Monthly Archives: June 2020

Loosen up

Feeling very tongue-tied recently, and I am constantly looking for things to loosen up. I’ve been practicing figure drawing for a while and mainly paying attention to proportion, anatomy and value. I understand there are a lot more to practice in each area, but I thought maybe I could take a break, try a different approach, loose, casual, and free?

For years I have in my possession a great book by Bill Buchman called Expressive Figure Drawing. It is full of eye-opening and inspiring artworks, and each time I went through it, I had the feeling that I want to fly (not literally or course, with my pen and brushes and colors). So once again I went through the book, dug out some colorful ink and dipping pens (free dancing colorful lines is another dream of mine), and ready, set, go –

Bridgette, 9 x 12 in, June 2020
Jeff, 9 x 12 in, June 2020

LOL at myself, what a tangled and tightened mess! The second I picked up the pen, my attention was all on accuracy and likeness. I managed to approach value with a different method, but there’s no real freedom in it. I think it’s probably because even though I have learned the basics of figure drawing, I haven’t practiced enough to internalize them yet. I guess I can only set myself free when I am able to deliver the correct proportion, anatomy and values without thinking about them. More practice, in other words.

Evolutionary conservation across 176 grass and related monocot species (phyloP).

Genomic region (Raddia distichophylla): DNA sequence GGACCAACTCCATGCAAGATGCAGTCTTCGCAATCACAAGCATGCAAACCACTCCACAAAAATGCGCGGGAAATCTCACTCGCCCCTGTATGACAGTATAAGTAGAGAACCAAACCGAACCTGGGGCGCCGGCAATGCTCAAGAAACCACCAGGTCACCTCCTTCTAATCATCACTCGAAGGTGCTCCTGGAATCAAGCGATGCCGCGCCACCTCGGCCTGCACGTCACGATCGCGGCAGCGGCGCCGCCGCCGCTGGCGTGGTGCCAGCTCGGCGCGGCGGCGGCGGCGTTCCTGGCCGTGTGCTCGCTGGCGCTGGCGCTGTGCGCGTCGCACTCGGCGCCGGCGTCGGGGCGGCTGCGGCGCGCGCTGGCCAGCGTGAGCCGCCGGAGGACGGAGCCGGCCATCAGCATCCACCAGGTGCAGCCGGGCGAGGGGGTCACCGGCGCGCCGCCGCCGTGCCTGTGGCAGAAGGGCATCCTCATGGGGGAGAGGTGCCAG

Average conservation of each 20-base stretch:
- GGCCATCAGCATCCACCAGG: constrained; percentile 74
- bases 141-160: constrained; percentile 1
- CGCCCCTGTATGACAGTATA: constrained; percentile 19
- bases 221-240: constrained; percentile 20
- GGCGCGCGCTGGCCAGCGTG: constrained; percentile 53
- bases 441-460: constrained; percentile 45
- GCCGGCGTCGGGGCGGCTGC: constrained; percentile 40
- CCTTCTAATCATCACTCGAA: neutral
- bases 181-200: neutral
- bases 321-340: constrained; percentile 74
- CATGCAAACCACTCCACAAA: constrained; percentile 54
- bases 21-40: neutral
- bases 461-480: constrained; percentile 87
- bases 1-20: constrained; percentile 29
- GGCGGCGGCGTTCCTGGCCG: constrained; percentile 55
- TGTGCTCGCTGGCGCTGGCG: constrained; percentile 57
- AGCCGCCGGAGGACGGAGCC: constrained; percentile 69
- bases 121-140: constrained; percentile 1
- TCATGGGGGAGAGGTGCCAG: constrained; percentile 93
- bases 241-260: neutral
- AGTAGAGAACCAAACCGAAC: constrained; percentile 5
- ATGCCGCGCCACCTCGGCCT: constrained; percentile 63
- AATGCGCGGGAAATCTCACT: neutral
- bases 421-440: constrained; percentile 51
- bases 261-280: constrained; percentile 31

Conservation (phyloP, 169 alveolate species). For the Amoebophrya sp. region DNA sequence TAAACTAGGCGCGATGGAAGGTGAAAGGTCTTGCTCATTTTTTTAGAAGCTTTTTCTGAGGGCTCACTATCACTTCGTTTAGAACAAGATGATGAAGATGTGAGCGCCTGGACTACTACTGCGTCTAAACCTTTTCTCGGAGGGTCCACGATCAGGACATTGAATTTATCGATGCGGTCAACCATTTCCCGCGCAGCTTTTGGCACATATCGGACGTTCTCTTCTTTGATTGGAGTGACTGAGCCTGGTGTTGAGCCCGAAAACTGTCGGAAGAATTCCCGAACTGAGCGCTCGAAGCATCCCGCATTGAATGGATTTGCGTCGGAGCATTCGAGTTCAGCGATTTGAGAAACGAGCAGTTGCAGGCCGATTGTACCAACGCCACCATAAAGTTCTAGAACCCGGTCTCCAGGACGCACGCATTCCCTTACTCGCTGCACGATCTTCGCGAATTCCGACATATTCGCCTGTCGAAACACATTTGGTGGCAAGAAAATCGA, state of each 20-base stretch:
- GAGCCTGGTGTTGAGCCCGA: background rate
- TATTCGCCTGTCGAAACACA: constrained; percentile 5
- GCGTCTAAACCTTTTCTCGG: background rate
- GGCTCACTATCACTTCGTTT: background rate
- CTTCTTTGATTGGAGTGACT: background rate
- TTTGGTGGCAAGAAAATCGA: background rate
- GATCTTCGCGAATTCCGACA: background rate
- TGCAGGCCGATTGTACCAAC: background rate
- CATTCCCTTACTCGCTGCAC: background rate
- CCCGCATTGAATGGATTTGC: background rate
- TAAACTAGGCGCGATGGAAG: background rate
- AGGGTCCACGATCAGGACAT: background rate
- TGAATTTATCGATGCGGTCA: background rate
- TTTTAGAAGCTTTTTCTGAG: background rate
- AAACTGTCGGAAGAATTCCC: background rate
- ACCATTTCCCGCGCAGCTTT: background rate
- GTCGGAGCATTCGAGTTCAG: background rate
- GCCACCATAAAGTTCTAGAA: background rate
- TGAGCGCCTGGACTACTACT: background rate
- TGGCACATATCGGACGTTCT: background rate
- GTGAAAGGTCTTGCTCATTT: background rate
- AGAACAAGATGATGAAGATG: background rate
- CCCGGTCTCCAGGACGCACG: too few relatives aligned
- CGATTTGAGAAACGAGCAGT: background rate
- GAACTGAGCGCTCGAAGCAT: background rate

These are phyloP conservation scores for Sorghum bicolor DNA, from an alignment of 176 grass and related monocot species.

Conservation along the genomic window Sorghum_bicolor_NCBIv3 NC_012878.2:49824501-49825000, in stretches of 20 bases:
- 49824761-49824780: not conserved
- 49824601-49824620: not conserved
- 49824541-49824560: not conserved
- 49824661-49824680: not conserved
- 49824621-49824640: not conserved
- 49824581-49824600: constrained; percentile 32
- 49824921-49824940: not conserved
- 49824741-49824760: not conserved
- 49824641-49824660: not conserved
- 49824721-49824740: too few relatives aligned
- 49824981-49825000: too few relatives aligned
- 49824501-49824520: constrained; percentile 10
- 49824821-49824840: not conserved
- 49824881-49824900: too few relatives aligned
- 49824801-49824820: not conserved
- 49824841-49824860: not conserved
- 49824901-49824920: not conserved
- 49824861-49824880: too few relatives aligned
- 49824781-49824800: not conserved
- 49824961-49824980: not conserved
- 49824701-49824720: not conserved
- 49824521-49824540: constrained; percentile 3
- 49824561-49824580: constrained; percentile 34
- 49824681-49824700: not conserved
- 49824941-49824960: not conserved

On the other hand, these drawings do reflect my current mental status – neurotic but still managed. 😂

Pairs (IV), Ink Resist Revisited and Reuse Old Paintings

The first one is sumi ink, and the second one is ink resist with gouache. Both are on watercolor paper and they are separately composed.

Caroline, ink on paper, 9 x 12in, June 2020
Thoughts, ink and gouache on paper, 10 x 14 in, June 2020

A few notes:

  • The ink I use is from a Japanese dollar store called Daiso, and it’s really cheap.
  • You can manipulate the ink to some extent while it’s wet but when it’s dry, you can’t lift it as watercolor.
  • For ink resist with gouache, please see my previous post “Try New Things (1).”
  • The second painting is done on the back of an old painting (of a broccoli). When I soak the gouache painting in ink, I got some unintended texture. It’s probably because of the unevenness of the paper. I might have done some lifting or scrubbing for the old painting. I decided it didn’t hurt.
  • In general it’s fun to think about how many ways you can deal with a subject.

Now a few more words about old paintings. Good watercolor papers are expensive, so I never throw away old paintings, no matter how ugly they are. There are always ways to reuse them:

  • The obvious one is to paint on the back. If the paper is not flat, you can soak it in water, then lay it flat and add some weight on it (or re-stretch it). Sometimes the texture of the paper on the back is different. It’s still workable.
  • Another way is to examine the old painting and see if there are some elements can be used. The flames in the second painting was modeled after the leaves of the broccoli on the other side. Look at it upside down, side ways, hold it up against strong light, you may discover something different.
  • You can also directly use it. Tear it apart and make it into a new collage.
  • Take a picture of it and manipulate it into a new digital art with Photoshop, Procreate, etc.
  • These methods are not exclusive, and that one piece of paper can generate many artworks!